On 2-4 June, more than 550 delegates from across the Asia-Pacific, Europe, North America and beyond will convene in Singapore for the 20th International Institute for Strategic Studies (IISS) Shangri-La Dialogue, an annual event to discuss and debate the region’s most pressing security challenges. USSC Foreign Policy and Defence Research Fellow Tom Corben outlines what we can expect from the 20th edition of Asia’s premier strategic forum.

Australia’s Prime Minister Anthony Albanese is scheduled to deliver the keynote address that will open the dialogue. The next day, US Secretary of Defense, Lloyd Austin, will also take to the summit’s stage for a major speech on the United States’ leadership in the Indo-Pacific. What can we expect the leaders to highlight about the roles of Australia and the United States when it comes to pressing regional security challenges?

I would expect Secretary Austin to reflect on recent breakthroughs in key US regional defence partnerships over the last year – things like the access locations added to the US-Philippines Enhanced Defence Cooperation Agreement with the Philippines, new force posture and defence technology projects being pursued with Japan, and of course, the various forms of defence industry and technology cooperation through AUKUS – as well as offer some indication of what the Biden administration hopes to do next on this front. It will also be interesting to interpret what the secretary has to say regarding the state of US-China relations, given recent reporting around China's refusal to 'pick up the phone' or meet with US Department of Defense counterparts, the overall deterioration of the relationship following 'Balloon-gate', and the concerns that many Indo-Pacific countries have about what these trends portend for regional stability and crisis management in the event of confrontation in the South China Sea, around the Taiwan Strait, or elsewhere. In that sense, Austin will look to reinforce the image of the United States as an enduring, good-faith guarantor of regional security in Asia, even as it seeks to manage an increasingly antagonistic relationship with the region's other resident great power, China.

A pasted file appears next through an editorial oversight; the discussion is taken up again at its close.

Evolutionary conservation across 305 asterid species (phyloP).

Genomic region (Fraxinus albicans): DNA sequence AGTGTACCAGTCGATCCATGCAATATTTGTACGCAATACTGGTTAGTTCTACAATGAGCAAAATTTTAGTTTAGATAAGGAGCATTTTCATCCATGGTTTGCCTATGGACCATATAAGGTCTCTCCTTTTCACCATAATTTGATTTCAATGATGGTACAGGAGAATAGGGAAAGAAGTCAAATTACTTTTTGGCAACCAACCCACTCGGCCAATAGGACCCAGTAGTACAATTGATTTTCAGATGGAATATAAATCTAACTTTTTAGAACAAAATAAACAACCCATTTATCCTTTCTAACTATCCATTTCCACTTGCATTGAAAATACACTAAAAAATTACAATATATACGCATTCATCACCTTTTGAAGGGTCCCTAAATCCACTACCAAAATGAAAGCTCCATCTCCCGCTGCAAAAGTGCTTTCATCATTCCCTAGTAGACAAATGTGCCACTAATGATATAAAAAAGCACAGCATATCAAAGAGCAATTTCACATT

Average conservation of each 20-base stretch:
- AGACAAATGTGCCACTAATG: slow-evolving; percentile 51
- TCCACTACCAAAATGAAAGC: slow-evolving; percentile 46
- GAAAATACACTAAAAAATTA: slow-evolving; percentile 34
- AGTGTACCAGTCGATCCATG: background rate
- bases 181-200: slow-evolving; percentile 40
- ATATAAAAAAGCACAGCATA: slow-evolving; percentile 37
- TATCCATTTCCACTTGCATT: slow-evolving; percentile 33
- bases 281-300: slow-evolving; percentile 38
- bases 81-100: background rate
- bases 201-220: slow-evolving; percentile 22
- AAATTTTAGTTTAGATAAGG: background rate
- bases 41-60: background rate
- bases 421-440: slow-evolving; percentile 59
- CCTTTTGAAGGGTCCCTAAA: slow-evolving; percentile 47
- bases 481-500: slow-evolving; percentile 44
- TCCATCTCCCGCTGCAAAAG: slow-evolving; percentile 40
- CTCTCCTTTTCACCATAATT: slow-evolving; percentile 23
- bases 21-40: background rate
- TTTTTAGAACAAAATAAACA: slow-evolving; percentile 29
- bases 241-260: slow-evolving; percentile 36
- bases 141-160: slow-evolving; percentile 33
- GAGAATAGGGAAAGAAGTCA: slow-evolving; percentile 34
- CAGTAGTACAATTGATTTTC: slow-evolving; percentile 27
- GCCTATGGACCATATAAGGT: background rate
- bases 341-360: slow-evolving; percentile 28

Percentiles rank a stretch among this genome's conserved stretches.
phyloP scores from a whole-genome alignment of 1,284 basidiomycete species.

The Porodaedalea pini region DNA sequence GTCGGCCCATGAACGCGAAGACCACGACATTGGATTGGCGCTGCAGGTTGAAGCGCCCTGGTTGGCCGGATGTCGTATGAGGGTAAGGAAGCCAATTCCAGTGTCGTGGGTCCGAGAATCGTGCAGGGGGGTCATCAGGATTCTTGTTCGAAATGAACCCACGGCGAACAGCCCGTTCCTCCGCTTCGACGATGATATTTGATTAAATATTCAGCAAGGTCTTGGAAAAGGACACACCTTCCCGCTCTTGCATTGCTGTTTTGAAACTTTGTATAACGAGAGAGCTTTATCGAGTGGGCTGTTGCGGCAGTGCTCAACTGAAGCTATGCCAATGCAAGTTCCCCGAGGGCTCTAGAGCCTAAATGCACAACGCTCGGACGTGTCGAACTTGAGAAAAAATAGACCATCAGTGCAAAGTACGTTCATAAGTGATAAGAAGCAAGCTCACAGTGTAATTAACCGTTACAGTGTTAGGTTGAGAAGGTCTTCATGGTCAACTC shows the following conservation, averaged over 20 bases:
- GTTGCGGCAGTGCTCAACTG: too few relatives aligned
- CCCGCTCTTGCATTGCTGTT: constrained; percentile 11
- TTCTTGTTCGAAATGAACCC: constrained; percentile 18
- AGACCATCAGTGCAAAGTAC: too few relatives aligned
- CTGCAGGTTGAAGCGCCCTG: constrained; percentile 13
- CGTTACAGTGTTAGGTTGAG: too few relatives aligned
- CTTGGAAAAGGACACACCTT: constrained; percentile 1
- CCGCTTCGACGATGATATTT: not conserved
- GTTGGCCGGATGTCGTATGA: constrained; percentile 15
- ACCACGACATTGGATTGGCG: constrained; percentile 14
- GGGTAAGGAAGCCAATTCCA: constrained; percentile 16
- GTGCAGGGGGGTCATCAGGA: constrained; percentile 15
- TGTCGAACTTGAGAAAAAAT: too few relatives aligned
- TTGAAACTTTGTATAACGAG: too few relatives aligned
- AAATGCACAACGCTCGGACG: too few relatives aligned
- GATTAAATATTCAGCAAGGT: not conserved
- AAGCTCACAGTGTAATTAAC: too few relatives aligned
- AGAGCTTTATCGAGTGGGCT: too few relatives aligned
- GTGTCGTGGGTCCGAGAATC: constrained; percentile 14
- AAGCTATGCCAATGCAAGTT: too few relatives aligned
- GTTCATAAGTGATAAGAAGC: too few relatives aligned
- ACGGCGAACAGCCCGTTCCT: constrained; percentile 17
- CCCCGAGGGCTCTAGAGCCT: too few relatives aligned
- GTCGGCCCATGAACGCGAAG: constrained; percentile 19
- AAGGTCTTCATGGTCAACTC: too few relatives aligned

As for Prime Minister Anthony Albanese, this will be a great opportunity to outline his government's overall approach to the Indo-Pacific, particularly considering that this speech will open the dialogue. I would expect him to outline how Australia is seeking to take key defence partnerships in the region to the next level, whether that be in the Pacific Islands through initiatives like the new bilateral security agreement with Papua New Guinea, or through enhanced engagement in Southeast Asia with the likes of Indonesia and the Philippines. Though Albanese is unlikely to mention the Quad explicitly in terms of defence cooperation, I suspect that he will devote special attention to the strides being made in Australia's bilateral defence relationship with India and trilaterally with Japan and the United States, as well as outlining the value of the Quad's non-defence contributions to regional security. In all of this, I suspect that we will hear a strong emphasis on the major themes animating Australian foreign policy under the Albanese government: the multipolar nature of the regional security order, the need to achieve 'strategic equilibrium' in this order, and the genuine agency that Australia and others have in shaping the regional balance of power – in other words, a view that regional security can and should be determined by much more than the actions and prerogatives of the United States and China.

Maritime security is set to be a key agenda item at this year’s summit, with events tackling issues like defence cooperation in the Indian Ocean region and Asia’s evolving maritime security order. Why is maritime security so vital to regional peace and stability? Are there any important areas for cooperation you are hoping to see debated and discussed?